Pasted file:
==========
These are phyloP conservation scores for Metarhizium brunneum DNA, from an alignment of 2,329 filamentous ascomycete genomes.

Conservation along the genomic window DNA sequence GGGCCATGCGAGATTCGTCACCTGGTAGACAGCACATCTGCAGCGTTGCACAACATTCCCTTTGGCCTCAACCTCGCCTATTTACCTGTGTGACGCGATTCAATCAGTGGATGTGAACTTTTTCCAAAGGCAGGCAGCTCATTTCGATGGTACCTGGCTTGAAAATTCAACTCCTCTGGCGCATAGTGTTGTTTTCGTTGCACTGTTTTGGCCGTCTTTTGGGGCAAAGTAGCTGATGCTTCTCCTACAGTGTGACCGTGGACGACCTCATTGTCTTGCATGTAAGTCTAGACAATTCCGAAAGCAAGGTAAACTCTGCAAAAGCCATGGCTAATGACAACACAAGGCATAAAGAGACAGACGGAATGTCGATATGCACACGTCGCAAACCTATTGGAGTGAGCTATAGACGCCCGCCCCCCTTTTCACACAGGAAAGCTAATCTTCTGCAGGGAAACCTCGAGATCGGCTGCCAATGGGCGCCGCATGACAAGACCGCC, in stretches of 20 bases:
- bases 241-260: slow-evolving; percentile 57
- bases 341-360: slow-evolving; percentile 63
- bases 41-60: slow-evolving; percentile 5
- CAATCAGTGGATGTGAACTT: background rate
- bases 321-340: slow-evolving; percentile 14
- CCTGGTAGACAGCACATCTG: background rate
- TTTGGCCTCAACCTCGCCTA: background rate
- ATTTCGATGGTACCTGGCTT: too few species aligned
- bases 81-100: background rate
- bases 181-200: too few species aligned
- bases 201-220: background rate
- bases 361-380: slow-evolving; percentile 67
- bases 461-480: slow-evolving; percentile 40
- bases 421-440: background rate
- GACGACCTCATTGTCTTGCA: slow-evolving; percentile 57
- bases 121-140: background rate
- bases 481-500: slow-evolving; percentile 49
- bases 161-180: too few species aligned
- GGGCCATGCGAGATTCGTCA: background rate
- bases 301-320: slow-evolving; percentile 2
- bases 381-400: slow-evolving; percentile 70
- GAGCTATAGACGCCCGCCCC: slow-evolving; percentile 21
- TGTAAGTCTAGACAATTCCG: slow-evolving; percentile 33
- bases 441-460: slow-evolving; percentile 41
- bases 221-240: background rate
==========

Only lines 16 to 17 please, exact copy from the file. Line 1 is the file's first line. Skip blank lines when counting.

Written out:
- bases 421-440: background rate
- GACGACCTCATTGTCTTGCA: slow-evolving; percentile 57